More Downshifting Deliberations

The Bigger Picture

There's too much noise out there anyway.
The new wave is not value added, it's garbage-subtracted.

Esther Dyson

Prevailing Reality

Proposed
Preferable Reality

Means to ends:

Domination Partnership

Cause of progress:

Competition Collaboration

Center of interest:

Personal Social

Concept of systems:

Closed Open

Dynamic:

Win / Lose Play / Play

Roles:

Victor / Victim Partner / Ally

Primary goods:

Capital Information

Source of leverage:

Monopoly Polyopoly

Organization:

Hierarchy Flexiarchy

Roles:

Victor / Victim Server / Client

Scope of self-interest:

Self / Nation Self / World

Source of power:

Might Right

Source of value:

Scarcity Abundance

Stage of growth:

Child (selfish) Adult (social)

Reference valuables:

Metal, Money Life, Time

Purpose of boundaries:

Protection Limitation

Doc Searls

The goal isn't win/win,
it's play/play.

Craig Burton

Try the Prisoner's Dilemma
for a 'game' exploring win/lose and play/play strategies!


Consider:
When the Exxon Valdez spilled its load of oil into the Gulf of Alaska - a dark moment in recent American history - America's GDP went up. (A lot of money was spent on the cleanup, media coverage, ecological testing, legal fees, etc.).
When the Gulf War broke out, America's GDP went upagain. Money changed hands. The country became "healthier".
Indeed, every time there's a car accident or a newly diagnosed cancer patient, whenever personal or societal catastrophes occur, the GDP goes up and the economy "gains".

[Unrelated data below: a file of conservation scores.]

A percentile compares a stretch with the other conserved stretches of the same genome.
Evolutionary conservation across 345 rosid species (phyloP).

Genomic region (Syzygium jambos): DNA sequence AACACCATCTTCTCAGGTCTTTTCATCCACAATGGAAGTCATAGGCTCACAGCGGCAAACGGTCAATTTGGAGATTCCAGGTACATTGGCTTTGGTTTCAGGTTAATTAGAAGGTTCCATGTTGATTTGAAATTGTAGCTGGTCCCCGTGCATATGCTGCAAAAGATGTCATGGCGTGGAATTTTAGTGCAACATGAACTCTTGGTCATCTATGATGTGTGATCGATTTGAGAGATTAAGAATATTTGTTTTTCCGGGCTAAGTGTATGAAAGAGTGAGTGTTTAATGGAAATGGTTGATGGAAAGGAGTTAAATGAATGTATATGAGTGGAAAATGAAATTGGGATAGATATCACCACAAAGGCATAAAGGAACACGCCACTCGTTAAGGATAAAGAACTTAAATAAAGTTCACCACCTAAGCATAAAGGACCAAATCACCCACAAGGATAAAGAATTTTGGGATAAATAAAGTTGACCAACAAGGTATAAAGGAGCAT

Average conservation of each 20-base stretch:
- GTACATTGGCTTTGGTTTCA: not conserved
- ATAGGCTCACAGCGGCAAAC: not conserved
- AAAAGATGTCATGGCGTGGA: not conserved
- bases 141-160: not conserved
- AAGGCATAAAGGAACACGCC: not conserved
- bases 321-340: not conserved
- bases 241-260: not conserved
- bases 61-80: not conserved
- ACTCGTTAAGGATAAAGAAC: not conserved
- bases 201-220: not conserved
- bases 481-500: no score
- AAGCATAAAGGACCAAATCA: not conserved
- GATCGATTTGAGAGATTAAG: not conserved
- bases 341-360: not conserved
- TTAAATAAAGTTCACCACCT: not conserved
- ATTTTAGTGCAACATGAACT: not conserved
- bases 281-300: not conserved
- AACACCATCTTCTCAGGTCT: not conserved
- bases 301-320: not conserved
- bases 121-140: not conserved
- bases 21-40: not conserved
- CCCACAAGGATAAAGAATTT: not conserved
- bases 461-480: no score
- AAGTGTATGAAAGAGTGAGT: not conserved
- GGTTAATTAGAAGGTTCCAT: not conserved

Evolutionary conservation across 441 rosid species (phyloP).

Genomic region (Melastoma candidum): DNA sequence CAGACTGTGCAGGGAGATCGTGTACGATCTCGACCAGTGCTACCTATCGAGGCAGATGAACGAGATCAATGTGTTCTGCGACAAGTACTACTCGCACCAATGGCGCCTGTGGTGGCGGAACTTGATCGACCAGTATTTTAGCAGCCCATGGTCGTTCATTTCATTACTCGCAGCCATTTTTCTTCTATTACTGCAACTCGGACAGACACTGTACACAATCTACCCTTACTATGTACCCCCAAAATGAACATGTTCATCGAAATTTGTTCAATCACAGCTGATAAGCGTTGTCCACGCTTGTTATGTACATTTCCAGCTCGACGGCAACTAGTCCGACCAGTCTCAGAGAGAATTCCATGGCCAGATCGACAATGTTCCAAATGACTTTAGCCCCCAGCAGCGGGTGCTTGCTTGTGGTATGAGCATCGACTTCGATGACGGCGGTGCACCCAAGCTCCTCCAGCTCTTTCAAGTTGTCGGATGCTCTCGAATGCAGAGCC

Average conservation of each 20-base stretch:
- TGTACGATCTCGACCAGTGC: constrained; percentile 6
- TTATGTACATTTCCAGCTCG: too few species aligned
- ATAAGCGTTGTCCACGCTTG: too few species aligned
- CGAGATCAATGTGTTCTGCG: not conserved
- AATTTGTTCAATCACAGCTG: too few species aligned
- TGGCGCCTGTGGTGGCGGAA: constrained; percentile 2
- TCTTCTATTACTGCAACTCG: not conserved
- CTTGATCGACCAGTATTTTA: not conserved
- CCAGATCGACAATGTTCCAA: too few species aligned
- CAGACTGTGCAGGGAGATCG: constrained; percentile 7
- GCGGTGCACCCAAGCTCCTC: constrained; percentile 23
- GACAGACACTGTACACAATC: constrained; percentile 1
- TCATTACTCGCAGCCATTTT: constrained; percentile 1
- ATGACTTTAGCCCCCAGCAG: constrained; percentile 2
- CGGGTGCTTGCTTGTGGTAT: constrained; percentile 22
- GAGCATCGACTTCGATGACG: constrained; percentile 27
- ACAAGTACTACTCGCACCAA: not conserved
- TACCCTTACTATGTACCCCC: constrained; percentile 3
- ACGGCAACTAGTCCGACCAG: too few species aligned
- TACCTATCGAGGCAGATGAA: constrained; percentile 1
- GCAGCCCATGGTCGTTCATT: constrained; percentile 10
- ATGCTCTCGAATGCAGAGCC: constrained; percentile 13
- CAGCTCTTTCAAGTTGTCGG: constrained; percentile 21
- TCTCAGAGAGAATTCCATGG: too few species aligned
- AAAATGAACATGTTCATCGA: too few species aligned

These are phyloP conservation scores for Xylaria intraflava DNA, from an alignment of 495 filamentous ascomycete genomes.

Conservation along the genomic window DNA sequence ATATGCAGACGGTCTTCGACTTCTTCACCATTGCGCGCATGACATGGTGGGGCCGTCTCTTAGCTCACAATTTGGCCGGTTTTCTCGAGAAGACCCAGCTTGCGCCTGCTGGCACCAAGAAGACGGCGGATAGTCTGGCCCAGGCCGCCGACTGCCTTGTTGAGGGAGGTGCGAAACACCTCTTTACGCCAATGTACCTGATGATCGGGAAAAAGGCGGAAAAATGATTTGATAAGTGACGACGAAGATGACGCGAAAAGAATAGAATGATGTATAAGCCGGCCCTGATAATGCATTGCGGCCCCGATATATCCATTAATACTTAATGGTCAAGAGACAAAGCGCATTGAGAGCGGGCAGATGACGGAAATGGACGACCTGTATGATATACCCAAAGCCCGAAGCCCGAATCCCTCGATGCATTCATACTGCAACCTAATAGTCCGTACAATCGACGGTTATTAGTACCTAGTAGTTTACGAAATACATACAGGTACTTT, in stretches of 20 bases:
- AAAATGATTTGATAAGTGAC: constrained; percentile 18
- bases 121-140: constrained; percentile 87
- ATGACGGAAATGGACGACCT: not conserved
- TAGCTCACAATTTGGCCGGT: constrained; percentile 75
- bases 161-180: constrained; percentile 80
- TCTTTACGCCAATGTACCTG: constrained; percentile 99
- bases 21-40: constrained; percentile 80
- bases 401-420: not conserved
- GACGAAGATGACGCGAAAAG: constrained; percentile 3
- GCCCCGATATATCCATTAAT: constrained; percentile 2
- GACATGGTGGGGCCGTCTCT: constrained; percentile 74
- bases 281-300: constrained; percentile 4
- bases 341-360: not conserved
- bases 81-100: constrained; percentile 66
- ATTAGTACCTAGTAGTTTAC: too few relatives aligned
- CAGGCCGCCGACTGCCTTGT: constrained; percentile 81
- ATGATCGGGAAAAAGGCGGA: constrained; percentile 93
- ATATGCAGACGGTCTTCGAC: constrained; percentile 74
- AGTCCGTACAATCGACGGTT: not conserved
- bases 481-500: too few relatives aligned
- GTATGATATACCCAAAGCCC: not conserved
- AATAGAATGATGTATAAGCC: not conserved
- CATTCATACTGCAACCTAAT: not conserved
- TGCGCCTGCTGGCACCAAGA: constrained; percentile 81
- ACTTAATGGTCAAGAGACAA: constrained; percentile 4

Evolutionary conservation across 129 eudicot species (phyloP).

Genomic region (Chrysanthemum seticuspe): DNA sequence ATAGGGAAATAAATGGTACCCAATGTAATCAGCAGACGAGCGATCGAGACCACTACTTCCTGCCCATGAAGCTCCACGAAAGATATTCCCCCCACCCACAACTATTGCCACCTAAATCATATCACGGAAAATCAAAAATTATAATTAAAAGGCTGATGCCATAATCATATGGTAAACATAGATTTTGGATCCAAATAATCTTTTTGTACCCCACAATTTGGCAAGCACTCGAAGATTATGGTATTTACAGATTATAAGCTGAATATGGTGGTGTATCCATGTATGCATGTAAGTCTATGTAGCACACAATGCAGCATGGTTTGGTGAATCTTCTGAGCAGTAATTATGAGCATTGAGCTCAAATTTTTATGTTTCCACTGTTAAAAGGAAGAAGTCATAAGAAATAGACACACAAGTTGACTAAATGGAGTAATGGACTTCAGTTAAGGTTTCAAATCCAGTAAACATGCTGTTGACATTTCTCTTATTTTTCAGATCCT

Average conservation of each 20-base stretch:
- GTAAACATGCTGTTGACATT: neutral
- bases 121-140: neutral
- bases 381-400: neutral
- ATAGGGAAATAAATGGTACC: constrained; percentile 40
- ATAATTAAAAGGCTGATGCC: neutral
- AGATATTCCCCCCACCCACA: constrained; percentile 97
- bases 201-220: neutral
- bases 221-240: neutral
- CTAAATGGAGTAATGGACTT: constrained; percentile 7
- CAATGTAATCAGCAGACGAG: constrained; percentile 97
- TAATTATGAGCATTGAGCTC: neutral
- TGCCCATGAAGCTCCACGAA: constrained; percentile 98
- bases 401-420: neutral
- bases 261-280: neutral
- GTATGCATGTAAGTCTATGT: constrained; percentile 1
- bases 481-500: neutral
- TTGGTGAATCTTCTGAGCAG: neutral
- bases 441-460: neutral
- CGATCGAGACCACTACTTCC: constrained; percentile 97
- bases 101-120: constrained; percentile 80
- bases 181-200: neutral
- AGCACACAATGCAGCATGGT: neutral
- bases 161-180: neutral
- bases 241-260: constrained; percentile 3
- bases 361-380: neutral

Consider:
Walking, biking and mass transit contribute less to the GDP than using an automobile.
Trains contribute less than airplanes;
an extra blanket or sweater less than raising the thermostat;
one-child families less than six-child families;
eating legumes less than eating beef;
starting a vegetable garden less then buying at the supermarket;
staying home to raise your daughter less than getting a part-time job at Wendy's.

Kalle Lasn
in "Adbusters" , Summer 1997


Imagine our ending this century *without the intellectual courage or capacity to question a depeopled economics.
Imagine a public morality that places the economy as a trancendent entity above the human inhabitants of nations and the international community.
There is an urgent need to reconstitute the orientation of the Social Sciences.
There is a public need for moral courage, for rage, agitation, organisation and struggle in favour of the humanistic project.

Michael D. Higgins
*Speaking in the mid-1990s